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Dr. Allison Sterling Henward

Dr. Allison Sterling Henward
Phone: (814) 865-1807
Office Address:
180 Chambers Building
University Park, PA 16802
Campus: University Park


Associate Professor


Curriculum and Instruction


Comparative and International Education
Curriculum and Instruction: Early Childhood Education


I am an educational anthropologist, an early childhood education (ECE) specialist, and core faculty in the comparative and international education program at Penn State. I apply comparative, ethnographic, and qualitative research methods to study the ways in which culture and class impact and shape ECE programs. I examine what is taught (curriculum), how it is taught (pedagogy), and how this takes place in classrooms that differ in geographic location, class, culture, and language use to show how and why local context matters. 

I am currently conducting a comparative ethnographic study of Head Start policy in four cultural communities in the United States. My aim is to better understand what happens when federal policy is implemented across sites and how this policy impacts teachers and children in various cultural and linguistic contexts. 

Areas of Expertise

Age Levels

Early Childhood

Curriculum Areas

Early Childhood Ed

Education Levels

Early Childhood

Educational Studies

Comparative Ed
Critical & Feminist Theory
Cultural Studies
Media Studies


Equity and Diversity

Representative Publications


Henward, A., Tauaa, M.,* & Turituri, R.* (2019). Reweaving clothes and reweaving curriculum policy in practice: Lessons from an American Sāmoa Head Start program. Journal of Pedagogy. 10 (1) 33 – 55

Henward, A., Turituri, R.,* & Tauaa, M.* (2019). “We need both”: Combining video-cued multivocal ethnographic methods and traditional fieldwork in Samoan Head start policy research." Anthropology and Education Quarterly, 50(3) 1-7.

Henward, A., Tauaa, M.,* & Turituri, R.* (2019). Contextualizing child centeredness: Lessons from an American Samoa Head Start. Policy Futures in Education,17(3), 383–401.

Henward, A. (2018). Examining discursive formations in early childhood media research: A genealogical analysis. Global Studies of Childhood, 8(3), 225–237.

Henward, A., & Grace, D. J. (2016). Kindergartners’ development of privileged subjectivities within an elite school. Children and Society, 30(6), 488–498.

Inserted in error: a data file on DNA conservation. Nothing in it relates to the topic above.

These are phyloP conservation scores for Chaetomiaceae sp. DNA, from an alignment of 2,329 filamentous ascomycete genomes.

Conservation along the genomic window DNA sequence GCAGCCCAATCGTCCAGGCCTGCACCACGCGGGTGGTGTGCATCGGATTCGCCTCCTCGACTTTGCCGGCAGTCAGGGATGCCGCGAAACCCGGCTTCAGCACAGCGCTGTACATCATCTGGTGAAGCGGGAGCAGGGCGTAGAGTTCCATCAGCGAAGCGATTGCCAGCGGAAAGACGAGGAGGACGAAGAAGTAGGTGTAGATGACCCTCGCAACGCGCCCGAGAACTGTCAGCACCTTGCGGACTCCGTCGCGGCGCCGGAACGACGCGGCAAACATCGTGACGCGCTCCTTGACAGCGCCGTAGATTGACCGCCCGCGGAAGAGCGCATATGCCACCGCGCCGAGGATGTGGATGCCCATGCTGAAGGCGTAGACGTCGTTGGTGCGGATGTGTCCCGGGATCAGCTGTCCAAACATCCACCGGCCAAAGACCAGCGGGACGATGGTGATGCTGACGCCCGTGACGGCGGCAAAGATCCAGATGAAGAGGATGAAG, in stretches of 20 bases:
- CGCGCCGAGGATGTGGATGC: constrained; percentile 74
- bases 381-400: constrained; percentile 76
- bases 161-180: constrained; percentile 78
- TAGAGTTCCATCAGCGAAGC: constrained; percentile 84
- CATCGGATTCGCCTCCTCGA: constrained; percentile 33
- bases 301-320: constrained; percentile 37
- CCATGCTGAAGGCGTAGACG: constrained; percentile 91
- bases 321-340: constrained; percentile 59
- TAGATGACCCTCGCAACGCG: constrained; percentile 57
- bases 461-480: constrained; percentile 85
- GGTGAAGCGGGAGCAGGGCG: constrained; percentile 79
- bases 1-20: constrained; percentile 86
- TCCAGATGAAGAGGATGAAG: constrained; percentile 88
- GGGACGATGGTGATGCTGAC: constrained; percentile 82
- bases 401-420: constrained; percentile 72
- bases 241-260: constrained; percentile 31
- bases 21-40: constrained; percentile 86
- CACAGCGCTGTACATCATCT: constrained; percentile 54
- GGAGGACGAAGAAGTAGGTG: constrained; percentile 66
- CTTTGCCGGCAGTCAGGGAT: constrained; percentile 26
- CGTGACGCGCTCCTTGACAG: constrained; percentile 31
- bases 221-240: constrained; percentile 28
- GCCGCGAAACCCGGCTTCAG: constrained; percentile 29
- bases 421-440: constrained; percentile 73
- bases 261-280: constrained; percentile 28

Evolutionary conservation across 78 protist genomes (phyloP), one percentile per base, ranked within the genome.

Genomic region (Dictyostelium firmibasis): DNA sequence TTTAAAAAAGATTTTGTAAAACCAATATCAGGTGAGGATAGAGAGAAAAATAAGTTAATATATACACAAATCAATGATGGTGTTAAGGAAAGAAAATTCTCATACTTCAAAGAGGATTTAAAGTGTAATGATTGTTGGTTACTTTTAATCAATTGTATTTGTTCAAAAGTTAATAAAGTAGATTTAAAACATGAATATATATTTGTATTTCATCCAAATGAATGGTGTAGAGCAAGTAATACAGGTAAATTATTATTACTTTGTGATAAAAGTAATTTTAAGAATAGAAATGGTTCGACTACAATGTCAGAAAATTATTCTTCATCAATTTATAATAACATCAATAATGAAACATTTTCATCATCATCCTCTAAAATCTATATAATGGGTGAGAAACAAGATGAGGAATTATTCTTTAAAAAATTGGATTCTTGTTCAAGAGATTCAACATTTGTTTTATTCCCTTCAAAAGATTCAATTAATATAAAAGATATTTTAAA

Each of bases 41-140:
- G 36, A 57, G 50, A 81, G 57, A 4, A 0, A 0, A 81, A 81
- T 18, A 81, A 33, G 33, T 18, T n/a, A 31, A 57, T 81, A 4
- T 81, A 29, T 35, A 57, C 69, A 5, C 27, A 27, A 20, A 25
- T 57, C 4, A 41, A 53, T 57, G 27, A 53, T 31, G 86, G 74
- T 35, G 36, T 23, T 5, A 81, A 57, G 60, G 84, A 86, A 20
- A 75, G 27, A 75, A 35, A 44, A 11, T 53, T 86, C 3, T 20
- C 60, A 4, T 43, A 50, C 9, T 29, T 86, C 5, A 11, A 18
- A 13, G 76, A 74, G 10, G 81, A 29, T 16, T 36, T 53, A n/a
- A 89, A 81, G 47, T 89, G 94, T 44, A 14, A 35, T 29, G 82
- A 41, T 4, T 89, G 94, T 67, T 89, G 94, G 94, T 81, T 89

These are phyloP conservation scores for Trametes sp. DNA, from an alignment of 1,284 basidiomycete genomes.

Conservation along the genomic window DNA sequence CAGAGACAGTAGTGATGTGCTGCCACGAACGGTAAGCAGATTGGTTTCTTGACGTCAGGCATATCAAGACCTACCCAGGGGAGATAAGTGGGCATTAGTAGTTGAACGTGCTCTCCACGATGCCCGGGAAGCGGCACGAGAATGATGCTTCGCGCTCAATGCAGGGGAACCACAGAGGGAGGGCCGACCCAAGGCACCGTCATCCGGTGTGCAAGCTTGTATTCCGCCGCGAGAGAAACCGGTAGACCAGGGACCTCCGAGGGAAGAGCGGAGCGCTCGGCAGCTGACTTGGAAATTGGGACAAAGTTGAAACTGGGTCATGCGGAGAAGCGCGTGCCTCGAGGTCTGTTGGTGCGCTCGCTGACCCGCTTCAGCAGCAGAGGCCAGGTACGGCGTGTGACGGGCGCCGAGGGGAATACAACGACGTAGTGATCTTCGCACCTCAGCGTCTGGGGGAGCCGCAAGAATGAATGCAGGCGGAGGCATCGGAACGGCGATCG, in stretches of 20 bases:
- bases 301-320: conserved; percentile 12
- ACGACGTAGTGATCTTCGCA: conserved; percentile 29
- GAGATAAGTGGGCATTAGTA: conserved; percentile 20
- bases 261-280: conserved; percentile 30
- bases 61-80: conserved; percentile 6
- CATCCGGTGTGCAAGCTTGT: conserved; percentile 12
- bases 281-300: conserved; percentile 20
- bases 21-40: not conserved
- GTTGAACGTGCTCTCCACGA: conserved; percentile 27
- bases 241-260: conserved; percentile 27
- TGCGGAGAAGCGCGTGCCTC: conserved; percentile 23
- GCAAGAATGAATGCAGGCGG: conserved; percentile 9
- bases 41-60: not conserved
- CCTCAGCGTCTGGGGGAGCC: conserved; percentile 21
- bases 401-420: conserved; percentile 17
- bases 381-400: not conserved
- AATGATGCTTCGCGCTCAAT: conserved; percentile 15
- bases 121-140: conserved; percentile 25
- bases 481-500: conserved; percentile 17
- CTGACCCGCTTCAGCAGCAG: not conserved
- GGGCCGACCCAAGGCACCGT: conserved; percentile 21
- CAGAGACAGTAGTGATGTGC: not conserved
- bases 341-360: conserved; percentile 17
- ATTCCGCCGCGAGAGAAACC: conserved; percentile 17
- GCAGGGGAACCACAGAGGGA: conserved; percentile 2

Henward, A. (2015). “She don’t know I got it. You ain’t gonna tell her are you?” Popular culture as resistance in American preschools. Anthropology and Education Quarterly, 46(3), 208-223.

Henward, A., & Macgillivray, L. (2014). Bricoleurs in preschool: Girls poaching horror media and gendered discourses. Gender and Education, 26(7), 726-742.

Grace, D., & Henward, A. (2013). Investigating children's talk about the media. Contemporary Issues in Early Childhood, 14(2),138-154.

Henward, A., & Macgillivray, L. (2012). It’s a combination of the Bible and what’s in your heart”: Unresolvable tensions and contested narratives in a Southern child care center. Journal of Curriculum Theorizing, 28(3), 91-108.

Henward, A., & Iorio, J. (2011). What's teaching and learning got to do with it?: Bills, competitions, and neoliberalism in the name of reform. Teachers College Record,

Henward, A., (2010). Popular culture at play. Academic Exchange Quarterly, 14(4), 98-104.


Scott, K.A., & Henward, A. (2016). (Eds.) Women Education Scholars and Their Children’s Schooling. New York, NY: Routledge.

Book Chapters:

Yoon, Y.,** & Henward, A. (in press). Reexamining and reassembling the gendered worlds of preschool girls. In A. Sriskandarajah (Ed.), Sociological Studies of Children and Youth. Bingly, UK: Emerald Publishing.

Henward, A., & Dong, P.** (2020). Digital learning and multiliteracy pedagogy in early childhood education. In M. Peters (Ed.), Encyclopedia of Teacher Education. (pp. )New York, NY: Springer.

Scott, K.A., & Henward, A. (2016). Introduction. In K. Scott & A. Henward (Eds.) Women Education Scholars and Their Children’s Schooling (pp.1-8). New York, NY: Routledge.

Henward, A. (2015). (Re)imagining participant observation with preschool children. in W. Parnell & J. Iorio (Eds.), Disrupting early childhood education research: Imagining new possibilities (pp. 73-85). New York, NY: Routledge.

Henward, A. (2012). Ariel and Buzz Light-year are coming to school: Incorporating children's popular culture ideas in the classroom in S. Blake, D. Windsor, & L. Allen (Eds.) Child Development and the Use of Technology: Perspectives, Applications, and Experiences (pp.96-111). Hershey, PA: IGI Global.   

Henward, A. (2011). Technology in three American preschools: Technological influences, ideology and social class in S. Blake, D. Windsor, & L. Allen (Eds.), Technology and young children: Bridging the Communication-Generation Gap (pp.65-87). Hershey, PA: IGI Global.   

Tobin, J., & Henward, A. (2011). Ethnographic studies of children and youth and the media. in B. Levinson & M. Pollock (Eds.) A Companion to Anthropology of Education. (pp. 212-231) London: Blackwell.